Meet Our PA Columnists
Richard Dain founded Hurstwood Farm Piano Studios in 2006. The institution has been a leading piano research and development establishment for many years as well as an appointed dealer for Steingraeber Klavierfabrik in England. Doug Chapman is Head Piano Technician for Phoenix Pianos, a British piano company located on the picturesque Hurstwood Farm, near Sevenoaks in Kent, England.
From an early age Doug had a fascination with pianos, and had lessons from the age of 7. He learnt on his great-grandmother’s “Challenger & Hicks” upright piano, which had been passed down by his grandmother, then mother, who had all learnt how to play on it. He would take great pleasure in taking off the front casework and watching all the hammers and dampers moving around, always in awe of the sheer number of components.
Years later, on a family trip to the Martin Guitar Factory in Pennsylvania, Doug, aged about 14, was again fascinated by the workmanship involved in the craft of building instruments and decided it was the line of work he’d like to go into (not into the family construction business, much to his mother’s delight). On returning to the UK, he did some research into whether there was a University course for guitar making. Much to his surprise, and delight, there was such a course not far away in London. Even better, the course also allowed him the choice of piano technology, including tuning, repairs and restoration. This was the course for Doug. The only problem was waiting for 4 years before he could go! Not one to sit around and wait, Doug busied himself buying books about piano repair, asking his German piano tuner for tuning lessons every time he came and even organised his school work experience placement with a piano sales company in London, accompanying their technician all over London, learning new things every step of the way.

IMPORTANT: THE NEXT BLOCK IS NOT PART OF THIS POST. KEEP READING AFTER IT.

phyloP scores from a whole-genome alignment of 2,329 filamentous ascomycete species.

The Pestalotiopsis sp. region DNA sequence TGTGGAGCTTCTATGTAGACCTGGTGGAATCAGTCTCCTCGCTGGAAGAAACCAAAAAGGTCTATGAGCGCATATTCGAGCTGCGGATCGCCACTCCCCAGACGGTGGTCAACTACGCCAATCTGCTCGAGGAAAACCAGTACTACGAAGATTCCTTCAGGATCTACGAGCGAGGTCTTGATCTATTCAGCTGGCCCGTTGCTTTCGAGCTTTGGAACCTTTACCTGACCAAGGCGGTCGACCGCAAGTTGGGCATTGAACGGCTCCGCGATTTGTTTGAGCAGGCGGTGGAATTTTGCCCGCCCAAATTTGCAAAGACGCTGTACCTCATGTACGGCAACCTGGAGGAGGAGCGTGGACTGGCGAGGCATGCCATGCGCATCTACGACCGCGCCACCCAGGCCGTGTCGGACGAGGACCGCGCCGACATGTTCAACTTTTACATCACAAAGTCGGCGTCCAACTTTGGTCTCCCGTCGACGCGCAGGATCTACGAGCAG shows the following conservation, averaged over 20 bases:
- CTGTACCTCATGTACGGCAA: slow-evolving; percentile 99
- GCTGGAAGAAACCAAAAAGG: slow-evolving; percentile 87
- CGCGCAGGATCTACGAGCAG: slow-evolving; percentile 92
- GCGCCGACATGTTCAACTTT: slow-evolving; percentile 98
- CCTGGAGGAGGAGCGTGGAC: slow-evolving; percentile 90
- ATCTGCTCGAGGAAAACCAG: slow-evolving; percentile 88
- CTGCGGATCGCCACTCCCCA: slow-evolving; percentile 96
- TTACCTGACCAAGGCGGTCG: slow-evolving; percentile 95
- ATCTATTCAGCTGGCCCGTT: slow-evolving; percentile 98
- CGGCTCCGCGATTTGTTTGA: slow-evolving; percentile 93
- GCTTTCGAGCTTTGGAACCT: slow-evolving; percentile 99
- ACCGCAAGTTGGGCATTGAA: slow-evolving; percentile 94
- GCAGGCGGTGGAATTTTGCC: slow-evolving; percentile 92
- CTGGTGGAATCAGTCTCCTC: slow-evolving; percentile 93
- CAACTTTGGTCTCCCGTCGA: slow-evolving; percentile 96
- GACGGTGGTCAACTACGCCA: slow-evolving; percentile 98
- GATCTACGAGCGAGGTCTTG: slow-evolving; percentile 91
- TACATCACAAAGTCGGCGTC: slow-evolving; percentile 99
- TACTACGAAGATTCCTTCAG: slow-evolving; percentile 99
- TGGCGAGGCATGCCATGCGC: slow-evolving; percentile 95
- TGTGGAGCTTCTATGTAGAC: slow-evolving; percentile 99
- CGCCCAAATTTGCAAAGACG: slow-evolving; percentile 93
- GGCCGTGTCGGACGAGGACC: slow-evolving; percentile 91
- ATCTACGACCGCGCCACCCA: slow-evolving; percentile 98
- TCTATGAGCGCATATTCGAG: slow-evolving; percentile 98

Eventually Doug was able to join the London Metropolitan University’s Musical Instrument Technology course in 2006 and trained under some of the world’s best technicians. He graduated in 2008 and started his own company, tuning and servicing pianos all over London and the South East of England. In 2015, he joined Phoenix Pianos, based nearby in Borough Green, Kent as their Head Piano Technician. Now in charge of looking after some of the world’s most technologically advanced pianos, Doug will be co-authoring an article each month explaining the ins and outs of working for one of the UK’s only piano manufacturers.
When he’s not tuning an upright or servicing a grand, Doug enjoys spending time with his wife and two young children, playing in his band with friends and supporting his football team, Tottenham Hotspur.